Spawn is a franchise that has a lot of promise, but had the misfortune of having a movie adaptation too early. It basically killed a franchise that is beloved by many. The character’s creator Todd McFarlane has desperately tried to convince Hollywood to give the anti-hero another chance. He recently completed a new script for a possible reboot of the franchise that sees the Hellspawn take a mythical back seat to the film’s real star, Twitch. In McFarlane’s script Spawn is the Boogeyman, acting in the shadows and in the dark background.
In a recent interview with Comic Book, McFarlane talks about how Spawn is basically the shark in Jaws, with Twitch being Sheriff Brody:
There’s two big roles in the script. There’s obviously sort of Spawn himself, although in a weird way it’s not the biggest role, and then there’s the cop. The cop is this character Twitch who’s been there since issue #1. Twitch is the role in this one, and I sort of refer to him as my sheriff Brody, who is the sheriff in the Jaws movie. Although it was called Jaws, Jaws didn’t really talk a lot in his movie, right? He just kind of showed up at the opportune time to make the movie worthwhile.
It was sheriff Brody, the humans talking, chasing the fantastical thing that sort of made the movie, and to me, there’s that element. Everything else is normal in this story other than the shadow moves, and at times even when it moves, the cop just sort of thinks he’s losing his mind so he doesn’t even trust that the shadow’s moving. If you’re a bad guy, then this thing is going to come and it’s going to get you.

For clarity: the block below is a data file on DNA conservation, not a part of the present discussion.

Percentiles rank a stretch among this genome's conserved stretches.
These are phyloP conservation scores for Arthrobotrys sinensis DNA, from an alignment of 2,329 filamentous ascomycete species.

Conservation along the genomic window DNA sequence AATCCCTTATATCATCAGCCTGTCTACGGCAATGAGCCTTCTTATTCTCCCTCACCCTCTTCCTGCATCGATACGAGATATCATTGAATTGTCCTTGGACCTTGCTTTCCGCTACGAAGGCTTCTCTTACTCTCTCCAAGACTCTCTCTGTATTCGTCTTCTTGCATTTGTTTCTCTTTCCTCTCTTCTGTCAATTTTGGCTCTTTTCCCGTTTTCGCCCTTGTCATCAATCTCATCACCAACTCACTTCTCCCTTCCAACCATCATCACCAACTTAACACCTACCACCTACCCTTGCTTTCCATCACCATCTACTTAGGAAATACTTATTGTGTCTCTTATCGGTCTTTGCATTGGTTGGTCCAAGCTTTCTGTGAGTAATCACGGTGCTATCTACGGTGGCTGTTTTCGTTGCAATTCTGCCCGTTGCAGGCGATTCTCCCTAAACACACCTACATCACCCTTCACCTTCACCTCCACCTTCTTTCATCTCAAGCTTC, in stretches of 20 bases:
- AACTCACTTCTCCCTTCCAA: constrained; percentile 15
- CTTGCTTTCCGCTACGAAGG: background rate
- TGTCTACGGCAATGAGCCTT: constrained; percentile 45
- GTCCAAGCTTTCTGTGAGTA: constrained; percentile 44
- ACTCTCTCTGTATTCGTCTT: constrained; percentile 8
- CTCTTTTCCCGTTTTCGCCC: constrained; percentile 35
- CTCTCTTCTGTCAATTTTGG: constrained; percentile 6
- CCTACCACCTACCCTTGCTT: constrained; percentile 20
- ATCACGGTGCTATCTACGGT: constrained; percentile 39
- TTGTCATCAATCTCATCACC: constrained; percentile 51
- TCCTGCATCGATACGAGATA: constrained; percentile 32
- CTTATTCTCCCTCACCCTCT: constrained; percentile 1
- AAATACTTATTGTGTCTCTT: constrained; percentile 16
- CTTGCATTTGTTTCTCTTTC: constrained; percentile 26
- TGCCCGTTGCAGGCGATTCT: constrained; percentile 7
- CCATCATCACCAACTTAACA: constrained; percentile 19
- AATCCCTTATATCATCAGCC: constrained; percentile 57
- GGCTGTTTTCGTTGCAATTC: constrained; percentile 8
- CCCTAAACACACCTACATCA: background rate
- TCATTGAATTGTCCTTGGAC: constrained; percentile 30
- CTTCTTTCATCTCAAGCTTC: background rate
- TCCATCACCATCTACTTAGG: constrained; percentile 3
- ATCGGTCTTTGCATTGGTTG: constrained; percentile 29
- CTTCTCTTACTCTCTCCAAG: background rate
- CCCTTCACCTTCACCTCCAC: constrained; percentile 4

This doesn’t necessarily mean the anti-hero is taking a backseat, rather he will be a myth. With the success of R-Rated superhero films like Deadpool, now is the time for Spawn to return. The R-Rated HBO animated series in the late 1990s was a hit with audiences, but the movie that hit soon after was a big-budget bust. It was a film that happened way before it was ready. The plot was weak, the CGI was bad, and the script wasn’t much better.
McFarlane’s new script shows promise, but are cop dramas a thing of the past?